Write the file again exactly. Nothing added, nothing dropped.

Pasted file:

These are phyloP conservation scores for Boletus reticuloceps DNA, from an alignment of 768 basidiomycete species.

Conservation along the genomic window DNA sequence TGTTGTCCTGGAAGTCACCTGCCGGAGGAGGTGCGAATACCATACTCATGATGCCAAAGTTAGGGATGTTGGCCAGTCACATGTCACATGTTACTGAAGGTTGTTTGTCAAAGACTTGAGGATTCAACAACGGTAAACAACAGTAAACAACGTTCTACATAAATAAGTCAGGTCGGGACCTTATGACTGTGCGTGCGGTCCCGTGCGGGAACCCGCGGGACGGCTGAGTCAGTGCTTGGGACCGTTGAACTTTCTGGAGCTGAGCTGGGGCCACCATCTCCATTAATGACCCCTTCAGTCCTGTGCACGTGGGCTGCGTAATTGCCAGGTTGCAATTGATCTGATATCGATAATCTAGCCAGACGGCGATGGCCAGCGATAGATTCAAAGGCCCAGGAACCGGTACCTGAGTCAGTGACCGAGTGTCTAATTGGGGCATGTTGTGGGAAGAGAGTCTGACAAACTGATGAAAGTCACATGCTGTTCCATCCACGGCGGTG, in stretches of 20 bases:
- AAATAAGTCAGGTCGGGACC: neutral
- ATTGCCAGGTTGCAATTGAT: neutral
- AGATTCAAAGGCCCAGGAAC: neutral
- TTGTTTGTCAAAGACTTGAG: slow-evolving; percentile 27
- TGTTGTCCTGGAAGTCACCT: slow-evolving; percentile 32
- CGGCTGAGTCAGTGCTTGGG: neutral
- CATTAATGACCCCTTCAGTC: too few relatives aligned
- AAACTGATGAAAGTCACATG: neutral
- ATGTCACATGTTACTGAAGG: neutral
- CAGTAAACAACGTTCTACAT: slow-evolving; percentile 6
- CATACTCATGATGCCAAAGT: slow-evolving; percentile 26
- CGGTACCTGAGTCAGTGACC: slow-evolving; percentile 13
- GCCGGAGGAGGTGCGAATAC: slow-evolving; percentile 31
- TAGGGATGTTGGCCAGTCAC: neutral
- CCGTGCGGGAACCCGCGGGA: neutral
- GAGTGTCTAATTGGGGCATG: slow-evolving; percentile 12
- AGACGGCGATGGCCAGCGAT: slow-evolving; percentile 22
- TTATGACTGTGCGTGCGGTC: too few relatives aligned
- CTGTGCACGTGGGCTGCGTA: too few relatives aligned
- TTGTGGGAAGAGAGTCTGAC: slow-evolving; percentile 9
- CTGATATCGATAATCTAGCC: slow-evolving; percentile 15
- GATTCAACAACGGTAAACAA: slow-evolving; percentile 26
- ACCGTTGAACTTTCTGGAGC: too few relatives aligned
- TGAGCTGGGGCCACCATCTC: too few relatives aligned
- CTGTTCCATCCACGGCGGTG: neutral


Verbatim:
These are phyloP conservation scores for Boletus reticuloceps DNA, from an alignment of 768 basidiomycete species.

Conservation along the genomic window DNA sequence TGTTGTCCTGGAAGTCACCTGCCGGAGGAGGTGCGAATACCATACTCATGATGCCAAAGTTAGGGATGTTGGCCAGTCACATGTCACATGTTACTGAAGGTTGTTTGTCAAAGACTTGAGGATTCAACAACGGTAAACAACAGTAAACAACGTTCTACATAAATAAGTCAGGTCGGGACCTTATGACTGTGCGTGCGGTCCCGTGCGGGAACCCGCGGGACGGCTGAGTCAGTGCTTGGGACCGTTGAACTTTCTGGAGCTGAGCTGGGGCCACCATCTCCATTAATGACCCCTTCAGTCCTGTGCACGTGGGCTGCGTAATTGCCAGGTTGCAATTGATCTGATATCGATAATCTAGCCAGACGGCGATGGCCAGCGATAGATTCAAAGGCCCAGGAACCGGTACCTGAGTCAGTGACCGAGTGTCTAATTGGGGCATGTTGTGGGAAGAGAGTCTGACAAACTGATGAAAGTCACATGCTGTTCCATCCACGGCGGTG, in stretches of 20 bases:
- AAATAAGTCAGGTCGGGACC: neutral
- ATTGCCAGGTTGCAATTGAT: neutral
- AGATTCAAAGGCCCAGGAAC: neutral
- TTGTTTGTCAAAGACTTGAG: slow-evolving; percentile 27
- TGTTGTCCTGGAAGTCACCT: slow-evolving; percentile 32
- CGGCTGAGTCAGTGCTTGGG: neutral
- CATTAATGACCCCTTCAGTC: too few relatives aligned
- AAACTGATGAAAGTCACATG: neutral
- ATGTCACATGTTACTGAAGG: neutral
- CAGTAAACAACGTTCTACAT: slow-evolving; percentile 6
- CATACTCATGATGCCAAAGT: slow-evolving; percentile 26
- CGGTACCTGAGTCAGTGACC: slow-evolving; percentile 13
- GCCGGAGGAGGTGCGAATAC: slow-evolving; percentile 31
- TAGGGATGTTGGCCAGTCAC: neutral
- CCGTGCGGGAACCCGCGGGA: neutral
- GAGTGTCTAATTGGGGCATG: slow-evolving; percentile 12
- AGACGGCGATGGCCAGCGAT: slow-evolving; percentile 22
- TTATGACTGTGCGTGCGGTC: too few relatives aligned
- CTGTGCACGTGGGCTGCGTA: too few relatives aligned
- TTGTGGGAAGAGAGTCTGAC: slow-evolving; percentile 9
- CTGATATCGATAATCTAGCC: slow-evolving; percentile 15
- GATTCAACAACGGTAAACAA: slow-evolving; percentile 26
- ACCGTTGAACTTTCTGGAGC: too few relatives aligned
- TGAGCTGGGGCCACCATCTC: too few relatives aligned
- CTGTTCCATCCACGGCGGTG: neutral